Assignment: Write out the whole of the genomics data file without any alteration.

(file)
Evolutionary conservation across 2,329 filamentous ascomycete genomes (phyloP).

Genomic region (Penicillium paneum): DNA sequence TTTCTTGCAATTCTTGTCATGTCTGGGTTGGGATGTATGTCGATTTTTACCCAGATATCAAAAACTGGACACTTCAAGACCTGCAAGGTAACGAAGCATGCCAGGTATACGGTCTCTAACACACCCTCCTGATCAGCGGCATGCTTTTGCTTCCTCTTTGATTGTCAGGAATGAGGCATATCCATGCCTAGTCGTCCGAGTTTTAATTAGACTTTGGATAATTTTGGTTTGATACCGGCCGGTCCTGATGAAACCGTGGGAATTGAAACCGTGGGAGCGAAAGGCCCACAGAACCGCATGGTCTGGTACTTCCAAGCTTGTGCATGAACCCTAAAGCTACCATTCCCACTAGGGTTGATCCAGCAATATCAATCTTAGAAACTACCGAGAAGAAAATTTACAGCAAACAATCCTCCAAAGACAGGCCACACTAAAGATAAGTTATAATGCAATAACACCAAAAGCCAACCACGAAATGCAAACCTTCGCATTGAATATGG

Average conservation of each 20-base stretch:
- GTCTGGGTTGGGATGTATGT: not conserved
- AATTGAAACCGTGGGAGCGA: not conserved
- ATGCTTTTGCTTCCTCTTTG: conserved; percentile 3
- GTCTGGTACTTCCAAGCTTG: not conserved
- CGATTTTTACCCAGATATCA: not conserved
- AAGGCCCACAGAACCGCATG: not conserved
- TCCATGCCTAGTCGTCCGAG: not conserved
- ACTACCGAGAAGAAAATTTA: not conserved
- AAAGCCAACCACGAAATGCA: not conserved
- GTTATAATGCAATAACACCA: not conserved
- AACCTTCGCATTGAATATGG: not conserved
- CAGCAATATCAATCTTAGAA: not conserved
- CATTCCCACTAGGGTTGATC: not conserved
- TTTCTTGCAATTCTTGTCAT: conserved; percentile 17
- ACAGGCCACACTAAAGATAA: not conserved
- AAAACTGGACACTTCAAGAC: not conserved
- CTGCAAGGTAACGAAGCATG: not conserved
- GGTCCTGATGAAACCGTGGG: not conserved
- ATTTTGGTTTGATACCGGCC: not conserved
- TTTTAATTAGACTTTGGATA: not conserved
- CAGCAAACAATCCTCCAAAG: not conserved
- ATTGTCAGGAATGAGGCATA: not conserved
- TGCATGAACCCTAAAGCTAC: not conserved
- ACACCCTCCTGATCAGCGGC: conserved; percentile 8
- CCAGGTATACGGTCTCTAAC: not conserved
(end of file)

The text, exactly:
Evolutionary conservation across 2,329 filamentous ascomycete genomes (phyloP).

Genomic region (Penicillium paneum): DNA sequence TTTCTTGCAATTCTTGTCATGTCTGGGTTGGGATGTATGTCGATTTTTACCCAGATATCAAAAACTGGACACTTCAAGACCTGCAAGGTAACGAAGCATGCCAGGTATACGGTCTCTAACACACCCTCCTGATCAGCGGCATGCTTTTGCTTCCTCTTTGATTGTCAGGAATGAGGCATATCCATGCCTAGTCGTCCGAGTTTTAATTAGACTTTGGATAATTTTGGTTTGATACCGGCCGGTCCTGATGAAACCGTGGGAATTGAAACCGTGGGAGCGAAAGGCCCACAGAACCGCATGGTCTGGTACTTCCAAGCTTGTGCATGAACCCTAAAGCTACCATTCCCACTAGGGTTGATCCAGCAATATCAATCTTAGAAACTACCGAGAAGAAAATTTACAGCAAACAATCCTCCAAAGACAGGCCACACTAAAGATAAGTTATAATGCAATAACACCAAAAGCCAACCACGAAATGCAAACCTTCGCATTGAATATGG

Average conservation of each 20-base stretch:
- GTCTGGGTTGGGATGTATGT: not conserved
- AATTGAAACCGTGGGAGCGA: not conserved
- ATGCTTTTGCTTCCTCTTTG: conserved; percentile 3
- GTCTGGTACTTCCAAGCTTG: not conserved
- CGATTTTTACCCAGATATCA: not conserved
- AAGGCCCACAGAACCGCATG: not conserved
- TCCATGCCTAGTCGTCCGAG: not conserved
- ACTACCGAGAAGAAAATTTA: not conserved
- AAAGCCAACCACGAAATGCA: not conserved
- GTTATAATGCAATAACACCA: not conserved
- AACCTTCGCATTGAATATGG: not conserved
- CAGCAATATCAATCTTAGAA: not conserved
- CATTCCCACTAGGGTTGATC: not conserved
- TTTCTTGCAATTCTTGTCAT: conserved; percentile 17
- ACAGGCCACACTAAAGATAA: not conserved
- AAAACTGGACACTTCAAGAC: not conserved
- CTGCAAGGTAACGAAGCATG: not conserved
- GGTCCTGATGAAACCGTGGG: not conserved
- ATTTTGGTTTGATACCGGCC: not conserved
- TTTTAATTAGACTTTGGATA: not conserved
- CAGCAAACAATCCTCCAAAG: not conserved
- ATTGTCAGGAATGAGGCATA: not conserved
- TGCATGAACCCTAAAGCTAC: not conserved
- ACACCCTCCTGATCAGCGGC: conserved; percentile 8
- CCAGGTATACGGTCTCTAAC: not conserved